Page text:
Dragon: The Bruce Lee Story
"If you're looking for a definitive history of Bruce Lee, look for one of the many documentaries or books about his life. If you simply want to spend a couple hours munching on Hot Cheetos and downing Cokes in front of the TV, you can't go wrong with Dragon: The Bruce Lee Story".
Dragon: The Bruce Lee Story (1993)
Director: Rob Cohen
Producer: Raffaella De Laurentis
Writer: R. Cohen, J. Raffo, E. Khmara, Linda Lee
Cast: Jason Scott Lee, Lauren Holly, Robert Wagner, Michael Learned, Nancy Kwan
Running Time: 120 min.
Plot: Jason Scott Lee and Lauren Holly star in this unforgettable glimpse into the life, love and the unconquerable spirit of the legendary Bruce Lee. From a childhood of rigorous martial arts training, Lee realizes his dream of opening his own kung-fu school in America. Before long, he is discovered by a Hollywood producer (Robert Wagner) and begins a meteoric rise to fame and an all-too-short reign as one of the most charismatic action heroes in motion picture history.
AMERICAN NINJA'S REVIEW: When you have a legend like Bruce Lee, you usually have movies like "Bruce Lee: The Man The Myth" that try to milk the legend to death, which was why it was failure. Nobody attempted to bring the legend's life to the big screen again, until "Dragon". Released in the 20 year mark from which he died (also around the tragic death of his son Brandon Lee).
The real problem is the script, which, offers no real rewards - it's irritating, everything is done in a predictable fashion and the story is too conservative. This film fails to deliver anything Bruce Lee fans want. Yeah, it delivers fights but we want more. Also, there is something rather disturbing when seeing the scene where Bruce Lee tries to protect his son (Brandon) from demons.
The whole story is grinded into corny melodrama. Not to say that Dragon doesn't have a decent moment or two, it does. Jason Scott Lee is impressive as Bruce Lee. "Dragon" is disappointing to say the least.
AMERICAN NINJA'S RATING: 5.5/10
ALEXANDER'S REVIEW: When "Dragon: The Bruce Lee Story" arrived in theaters I was working as an usher at a small movie house in Northern California. To celebrate the film's release, the manager held a martial arts exhibition in the lobby. While I was definitely thrilled to be watching a shirtless white guy with a mullet do the splits while perched between two chairs Van Damme-like, I was also kinda pissed because I knew that for every stack of bricks and piles of 2X4s broken by some dude's heavliy calloused knuckles, I'd have to sweep up the debris. You see, being an usher is a thankless job that primarily involves tearing countless tickets in half, peeling gum and Dots off of the theater floor, and replacing those pink aromatic cakes at the bottom of urinals. The job was only made bearable by the free movies and the pilfered popcorn and nachos smothered in cheese and jalapenos. But I digress.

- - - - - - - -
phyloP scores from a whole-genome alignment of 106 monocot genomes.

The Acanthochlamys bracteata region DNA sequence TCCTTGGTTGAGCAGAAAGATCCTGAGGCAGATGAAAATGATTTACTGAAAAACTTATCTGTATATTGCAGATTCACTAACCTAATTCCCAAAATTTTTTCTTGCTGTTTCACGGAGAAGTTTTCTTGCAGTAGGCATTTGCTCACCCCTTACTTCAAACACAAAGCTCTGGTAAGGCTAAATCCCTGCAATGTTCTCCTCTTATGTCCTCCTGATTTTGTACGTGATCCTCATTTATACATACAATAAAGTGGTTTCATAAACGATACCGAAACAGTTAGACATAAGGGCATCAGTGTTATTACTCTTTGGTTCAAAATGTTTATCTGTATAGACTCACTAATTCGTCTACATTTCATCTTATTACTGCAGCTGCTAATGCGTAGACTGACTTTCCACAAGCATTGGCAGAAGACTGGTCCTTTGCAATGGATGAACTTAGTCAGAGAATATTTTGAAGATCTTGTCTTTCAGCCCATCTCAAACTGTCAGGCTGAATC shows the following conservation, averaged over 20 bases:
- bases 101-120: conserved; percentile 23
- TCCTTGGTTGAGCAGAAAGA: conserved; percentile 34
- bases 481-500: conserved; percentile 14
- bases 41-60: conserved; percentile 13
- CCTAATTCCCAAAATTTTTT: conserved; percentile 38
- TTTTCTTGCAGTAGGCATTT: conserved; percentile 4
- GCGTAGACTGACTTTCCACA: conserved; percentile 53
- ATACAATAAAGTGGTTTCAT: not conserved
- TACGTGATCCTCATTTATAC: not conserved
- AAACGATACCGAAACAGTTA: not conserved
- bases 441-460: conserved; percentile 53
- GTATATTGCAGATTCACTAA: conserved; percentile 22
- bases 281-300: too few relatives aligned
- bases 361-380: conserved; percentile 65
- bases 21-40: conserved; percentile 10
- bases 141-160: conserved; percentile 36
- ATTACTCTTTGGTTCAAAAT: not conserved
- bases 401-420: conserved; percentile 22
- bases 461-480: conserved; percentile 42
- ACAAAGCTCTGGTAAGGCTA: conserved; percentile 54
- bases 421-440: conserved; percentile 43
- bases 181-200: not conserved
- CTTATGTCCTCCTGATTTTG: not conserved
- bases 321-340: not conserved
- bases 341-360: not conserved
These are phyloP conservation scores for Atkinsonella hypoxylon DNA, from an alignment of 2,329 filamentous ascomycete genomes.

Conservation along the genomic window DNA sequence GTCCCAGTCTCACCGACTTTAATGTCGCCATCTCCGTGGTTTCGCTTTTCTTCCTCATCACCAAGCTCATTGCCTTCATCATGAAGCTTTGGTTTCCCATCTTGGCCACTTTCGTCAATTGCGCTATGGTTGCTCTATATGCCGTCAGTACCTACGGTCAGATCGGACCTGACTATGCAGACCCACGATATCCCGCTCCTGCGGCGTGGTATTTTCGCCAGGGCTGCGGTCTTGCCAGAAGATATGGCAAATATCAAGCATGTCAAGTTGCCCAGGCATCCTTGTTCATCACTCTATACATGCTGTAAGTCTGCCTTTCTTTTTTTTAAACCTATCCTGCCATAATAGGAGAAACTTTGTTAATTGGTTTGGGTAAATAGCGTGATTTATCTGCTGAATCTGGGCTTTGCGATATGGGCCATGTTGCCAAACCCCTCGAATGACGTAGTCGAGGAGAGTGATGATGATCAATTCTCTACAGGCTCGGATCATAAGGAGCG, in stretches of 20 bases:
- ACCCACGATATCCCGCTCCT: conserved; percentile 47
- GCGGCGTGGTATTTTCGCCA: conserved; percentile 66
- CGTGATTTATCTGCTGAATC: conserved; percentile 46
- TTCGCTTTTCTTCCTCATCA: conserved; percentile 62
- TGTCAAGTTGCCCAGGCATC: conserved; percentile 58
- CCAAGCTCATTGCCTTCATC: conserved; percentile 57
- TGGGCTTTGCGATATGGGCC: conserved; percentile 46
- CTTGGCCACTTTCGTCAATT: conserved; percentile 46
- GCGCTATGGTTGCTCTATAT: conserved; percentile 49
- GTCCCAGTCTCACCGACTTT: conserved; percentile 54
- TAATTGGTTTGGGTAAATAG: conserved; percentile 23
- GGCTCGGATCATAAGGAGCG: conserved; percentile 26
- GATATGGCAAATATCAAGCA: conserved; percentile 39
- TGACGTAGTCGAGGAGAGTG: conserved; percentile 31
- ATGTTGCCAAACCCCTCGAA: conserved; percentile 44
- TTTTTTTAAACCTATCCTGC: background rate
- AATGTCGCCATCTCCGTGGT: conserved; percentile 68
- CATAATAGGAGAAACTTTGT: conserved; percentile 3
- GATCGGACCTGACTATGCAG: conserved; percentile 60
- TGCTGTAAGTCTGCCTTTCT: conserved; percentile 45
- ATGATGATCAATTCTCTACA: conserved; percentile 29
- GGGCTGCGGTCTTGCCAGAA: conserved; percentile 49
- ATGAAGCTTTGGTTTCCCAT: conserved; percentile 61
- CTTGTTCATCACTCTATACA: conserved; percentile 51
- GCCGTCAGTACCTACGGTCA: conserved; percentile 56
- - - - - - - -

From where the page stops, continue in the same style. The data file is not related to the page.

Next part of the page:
"Dragon" was met with both skepticism and anticipation upon release in the summer of 1993. The legions of Bruce Lee fans were rightfully leery that their hero's story might not be portrayed sufficiently nor accurately. Since Hollywood is notorious for sacrificing accuracy for entertainment, fans of Lee had every right to be apprehensive. Ultimately, "Dragon" was met with some derision by moviegoers and critics alike for taking too many liberties with the Bruce Lee legend. Despite this, "Dragon" is a fun and colorful film featuring an amazing performance by the grossly underused Jason Scott Lee (no relation to Bruce). The movie works well as mindless summer fun, a true "popcorn movie" if there ever was one.
While Jason Scott Lee looks little like the wiry, intense Bruce Lee, he still manages to exude the famed martial artist's charisma, chiseled physique, and energy. In fact, it's Lee's performance that keeps the film afloat when weighted down bya number of typical Hollywood embellishments. The film works best when incorporating details like Bruce's authorship of the groundbreaking "Tao of Jeet Kun Do"; his star-making role as Kato in "The Green Hornet" and the subsequent snubbing by the producers of "Kung Fu"; and the Hong Kong premier of the seminal martial arts movie, "The Big Boss". The film weakens considerably when tackling such oft debated myths like the supposed Lee family curse. The inclusion of a gigantic, lumbering demon that stalks Bruce Lee from childhood to adulthood is not only absurd, but insulting as well.
Yet "Dragon" is still immensely appealing and fun. The score is fantastic and Lauren Holly is commendable as Linda Lee. If you're looking for a definitive history of Bruce Lee, look for one of the many documentaries or books about his life. If you simply want to spend a couple hours munching on Hot Cheetos and downing Cokes in front of the TV, you can't go wrong with "Dragon: The Bruce Lee Story".
ALEXANDER'S RATING: 8.5/10